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Int J Obes (Lond). 2011 Apr;35 Suppl 1:S52-60. doi: 10.1038/ijo.2011.35.

Repeatability of maternal report on prenatal, perinatal and early postnatal factors: findings from the IDEFICS parental questionnaire.

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Department of Epidemiological Methods and Etiologic Research, Bremen Institute for Prevention Research and Social Medicine, University of Bremen, Germany.



To investigate the repeatability of maternal self-reported prenatal, perinatal and early postnatal factors within the IDEFICS (Identification and prevention of dietary- and lifestyle-induced health effects in children and infants) study.


Data are from the baseline survey of the longitudinal cohort study IDEFICS in eight European countries.


A total of 420 parents from eight countries (43-61 per country) were asked to complete the parental questionnaire (PQ) twice at least 1 month apart.


The PQ assesses prenatal (maternal weight gain), perinatal (child's birth weight and length, Caesarean (C)-section, week of delivery) and early postnatal factors (exclusive breastfeeding, breastfeeding, introduction of solid food). Intra-class correlation coefficients (ICCs) were calculated to compare maternal reports on prenatal, perinatal and early postnatal factors between the first and second PQ.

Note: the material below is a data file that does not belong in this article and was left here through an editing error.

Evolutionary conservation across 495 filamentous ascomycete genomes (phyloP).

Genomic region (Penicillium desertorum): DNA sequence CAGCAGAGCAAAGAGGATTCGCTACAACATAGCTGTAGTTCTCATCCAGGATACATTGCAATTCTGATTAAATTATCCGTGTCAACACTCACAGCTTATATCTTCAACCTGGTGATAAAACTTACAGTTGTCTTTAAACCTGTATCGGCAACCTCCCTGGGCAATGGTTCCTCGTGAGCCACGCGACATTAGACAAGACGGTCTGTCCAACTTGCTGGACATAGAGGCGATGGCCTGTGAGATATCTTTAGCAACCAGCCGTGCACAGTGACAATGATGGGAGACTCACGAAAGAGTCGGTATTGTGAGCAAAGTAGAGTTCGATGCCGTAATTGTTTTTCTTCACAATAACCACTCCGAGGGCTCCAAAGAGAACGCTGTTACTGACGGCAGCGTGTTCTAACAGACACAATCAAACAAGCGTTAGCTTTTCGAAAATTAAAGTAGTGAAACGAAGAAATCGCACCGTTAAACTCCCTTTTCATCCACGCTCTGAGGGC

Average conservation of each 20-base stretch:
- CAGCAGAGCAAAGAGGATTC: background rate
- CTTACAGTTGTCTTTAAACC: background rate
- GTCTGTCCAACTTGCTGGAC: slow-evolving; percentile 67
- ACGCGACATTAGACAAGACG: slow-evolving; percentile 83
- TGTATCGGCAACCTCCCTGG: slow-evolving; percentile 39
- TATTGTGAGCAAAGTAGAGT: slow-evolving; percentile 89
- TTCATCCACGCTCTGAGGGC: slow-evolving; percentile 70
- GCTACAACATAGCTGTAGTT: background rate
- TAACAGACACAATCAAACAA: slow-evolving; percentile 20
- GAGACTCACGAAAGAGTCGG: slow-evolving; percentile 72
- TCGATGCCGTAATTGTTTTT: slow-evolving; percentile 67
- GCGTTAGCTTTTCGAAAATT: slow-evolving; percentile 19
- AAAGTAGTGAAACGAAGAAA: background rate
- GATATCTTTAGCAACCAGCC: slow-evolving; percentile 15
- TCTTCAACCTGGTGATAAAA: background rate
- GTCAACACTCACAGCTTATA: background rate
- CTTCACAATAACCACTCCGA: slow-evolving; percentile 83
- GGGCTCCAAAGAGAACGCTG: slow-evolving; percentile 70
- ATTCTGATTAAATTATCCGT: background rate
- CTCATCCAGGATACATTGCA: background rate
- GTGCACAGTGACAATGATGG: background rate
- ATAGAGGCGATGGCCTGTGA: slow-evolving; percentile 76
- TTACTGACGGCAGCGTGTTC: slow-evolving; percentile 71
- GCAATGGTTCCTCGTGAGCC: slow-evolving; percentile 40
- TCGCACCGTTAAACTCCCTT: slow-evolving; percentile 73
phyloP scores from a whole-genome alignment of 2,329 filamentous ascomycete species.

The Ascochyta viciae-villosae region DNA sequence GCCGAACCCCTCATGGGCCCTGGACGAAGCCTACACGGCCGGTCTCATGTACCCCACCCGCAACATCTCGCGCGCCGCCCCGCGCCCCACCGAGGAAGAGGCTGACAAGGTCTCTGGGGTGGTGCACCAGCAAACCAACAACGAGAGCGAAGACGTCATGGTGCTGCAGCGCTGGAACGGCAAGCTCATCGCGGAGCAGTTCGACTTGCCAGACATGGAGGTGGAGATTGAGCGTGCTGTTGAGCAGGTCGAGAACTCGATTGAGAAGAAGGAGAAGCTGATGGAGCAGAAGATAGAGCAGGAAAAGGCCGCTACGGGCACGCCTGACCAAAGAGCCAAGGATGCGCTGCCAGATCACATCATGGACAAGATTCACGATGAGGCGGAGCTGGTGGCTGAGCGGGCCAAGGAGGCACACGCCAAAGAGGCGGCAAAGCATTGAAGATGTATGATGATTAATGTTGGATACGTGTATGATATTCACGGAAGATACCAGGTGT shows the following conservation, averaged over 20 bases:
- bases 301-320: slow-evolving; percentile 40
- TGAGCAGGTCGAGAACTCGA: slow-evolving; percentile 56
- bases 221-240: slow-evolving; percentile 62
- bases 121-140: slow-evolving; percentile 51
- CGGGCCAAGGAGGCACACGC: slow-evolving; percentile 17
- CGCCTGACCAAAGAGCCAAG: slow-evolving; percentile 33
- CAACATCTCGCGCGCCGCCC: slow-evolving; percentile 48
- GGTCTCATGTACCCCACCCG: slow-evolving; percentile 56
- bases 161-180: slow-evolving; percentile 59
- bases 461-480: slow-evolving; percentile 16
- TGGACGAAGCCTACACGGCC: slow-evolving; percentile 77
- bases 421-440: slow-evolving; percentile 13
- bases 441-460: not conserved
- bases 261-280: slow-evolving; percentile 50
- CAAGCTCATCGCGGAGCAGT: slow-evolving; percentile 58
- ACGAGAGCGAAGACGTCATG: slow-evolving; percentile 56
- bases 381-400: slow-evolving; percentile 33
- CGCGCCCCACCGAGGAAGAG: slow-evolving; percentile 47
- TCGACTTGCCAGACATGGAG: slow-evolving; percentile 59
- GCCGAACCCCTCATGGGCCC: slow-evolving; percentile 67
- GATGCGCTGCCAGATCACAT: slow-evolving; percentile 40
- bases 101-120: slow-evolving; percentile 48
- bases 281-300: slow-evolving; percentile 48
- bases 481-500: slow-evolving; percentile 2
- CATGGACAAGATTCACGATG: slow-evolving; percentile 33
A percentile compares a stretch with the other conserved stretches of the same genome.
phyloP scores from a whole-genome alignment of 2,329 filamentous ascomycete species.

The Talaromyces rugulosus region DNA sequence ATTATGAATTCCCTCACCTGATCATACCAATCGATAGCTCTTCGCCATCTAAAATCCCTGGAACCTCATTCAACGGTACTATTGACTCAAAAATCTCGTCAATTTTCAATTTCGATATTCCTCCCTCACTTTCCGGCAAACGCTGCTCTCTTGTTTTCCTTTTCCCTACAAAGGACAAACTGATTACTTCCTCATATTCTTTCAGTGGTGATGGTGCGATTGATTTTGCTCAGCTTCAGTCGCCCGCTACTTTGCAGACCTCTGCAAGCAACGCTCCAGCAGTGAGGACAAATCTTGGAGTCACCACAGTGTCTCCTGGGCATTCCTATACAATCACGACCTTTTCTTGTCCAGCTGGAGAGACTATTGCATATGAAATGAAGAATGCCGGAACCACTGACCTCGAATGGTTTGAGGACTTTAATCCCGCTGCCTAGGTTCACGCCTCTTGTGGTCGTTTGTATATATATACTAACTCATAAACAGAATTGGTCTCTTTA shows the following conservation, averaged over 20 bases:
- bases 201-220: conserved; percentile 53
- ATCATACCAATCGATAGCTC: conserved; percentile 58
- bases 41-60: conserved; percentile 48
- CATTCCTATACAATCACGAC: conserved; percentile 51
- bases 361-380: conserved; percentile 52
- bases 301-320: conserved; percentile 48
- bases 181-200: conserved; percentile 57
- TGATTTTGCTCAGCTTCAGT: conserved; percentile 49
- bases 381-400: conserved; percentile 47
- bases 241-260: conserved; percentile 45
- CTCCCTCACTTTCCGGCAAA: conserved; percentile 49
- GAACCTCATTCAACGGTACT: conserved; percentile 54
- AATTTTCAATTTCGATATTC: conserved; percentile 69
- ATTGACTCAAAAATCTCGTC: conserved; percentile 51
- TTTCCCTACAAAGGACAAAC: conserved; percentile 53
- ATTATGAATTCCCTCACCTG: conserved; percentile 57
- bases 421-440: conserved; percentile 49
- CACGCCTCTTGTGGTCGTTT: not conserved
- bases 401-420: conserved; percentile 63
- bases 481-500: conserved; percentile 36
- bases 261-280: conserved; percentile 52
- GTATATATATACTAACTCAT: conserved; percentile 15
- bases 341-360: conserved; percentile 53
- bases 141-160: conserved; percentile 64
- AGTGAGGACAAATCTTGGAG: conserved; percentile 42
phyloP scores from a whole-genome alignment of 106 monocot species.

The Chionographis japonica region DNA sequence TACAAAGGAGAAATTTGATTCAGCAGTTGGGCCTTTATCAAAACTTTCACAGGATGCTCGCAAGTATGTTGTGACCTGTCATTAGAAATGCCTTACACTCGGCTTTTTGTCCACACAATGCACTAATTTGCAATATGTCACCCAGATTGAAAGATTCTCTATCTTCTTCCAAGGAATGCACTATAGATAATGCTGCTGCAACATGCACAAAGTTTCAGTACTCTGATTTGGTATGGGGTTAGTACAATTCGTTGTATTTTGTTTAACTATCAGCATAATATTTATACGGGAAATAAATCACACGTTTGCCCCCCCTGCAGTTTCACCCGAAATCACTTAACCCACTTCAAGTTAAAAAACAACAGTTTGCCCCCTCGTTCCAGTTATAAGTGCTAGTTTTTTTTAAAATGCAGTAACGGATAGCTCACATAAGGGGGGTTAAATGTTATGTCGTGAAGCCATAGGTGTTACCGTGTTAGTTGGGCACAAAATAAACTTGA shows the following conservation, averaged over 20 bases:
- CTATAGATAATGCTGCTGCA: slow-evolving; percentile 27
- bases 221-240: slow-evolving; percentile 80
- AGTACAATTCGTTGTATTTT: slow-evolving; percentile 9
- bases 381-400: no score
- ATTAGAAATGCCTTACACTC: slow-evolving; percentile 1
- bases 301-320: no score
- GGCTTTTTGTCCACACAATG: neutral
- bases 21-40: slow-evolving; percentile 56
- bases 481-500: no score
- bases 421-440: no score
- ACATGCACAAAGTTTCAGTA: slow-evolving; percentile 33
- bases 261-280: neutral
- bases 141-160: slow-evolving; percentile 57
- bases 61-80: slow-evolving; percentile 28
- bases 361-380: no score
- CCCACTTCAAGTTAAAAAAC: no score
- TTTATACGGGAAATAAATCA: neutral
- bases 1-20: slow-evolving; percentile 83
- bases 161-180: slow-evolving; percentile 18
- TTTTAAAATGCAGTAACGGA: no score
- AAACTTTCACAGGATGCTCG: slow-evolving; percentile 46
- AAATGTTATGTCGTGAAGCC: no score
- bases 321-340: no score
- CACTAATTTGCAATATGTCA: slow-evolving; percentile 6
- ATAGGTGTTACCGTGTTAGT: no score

In total, 249 data sets were considered for the analyses. Overall, maternal reports for prenatal and perinatal factors showed higher repeatability (ICC=0.81-1.00, P≤0.05 for all) than those for early infant nutrition (ICC=0.33-0.88, P≤0.05 for all). Perfect agreement was found for parental reports on C-section (ICC(all)=1.00, P≤0.05). There was stronger agreement for duration of breastfeeding (ICC=0.71, P≤0.05) compared with exclusive breastfeeding (ICC=0.33, P≤0.05). Maternal reports showed moderate correlation for the introduction of several types of food (cereals ICC=0.64, P≤0.05; fruits ICC=0.70, P≤0.05; meat ICC=0.83, P≤0.05; vegetables ICC=0.75, P≤0.05), and high correlation (ICC=0.88, P≤0.05) for cow's milk.


Maternal reports on pregnancy and birth were highly reproducible, but parental recall of early infant nutrition was weaker and should be interpreted more cautiously.

[Indexed for MEDLINE]

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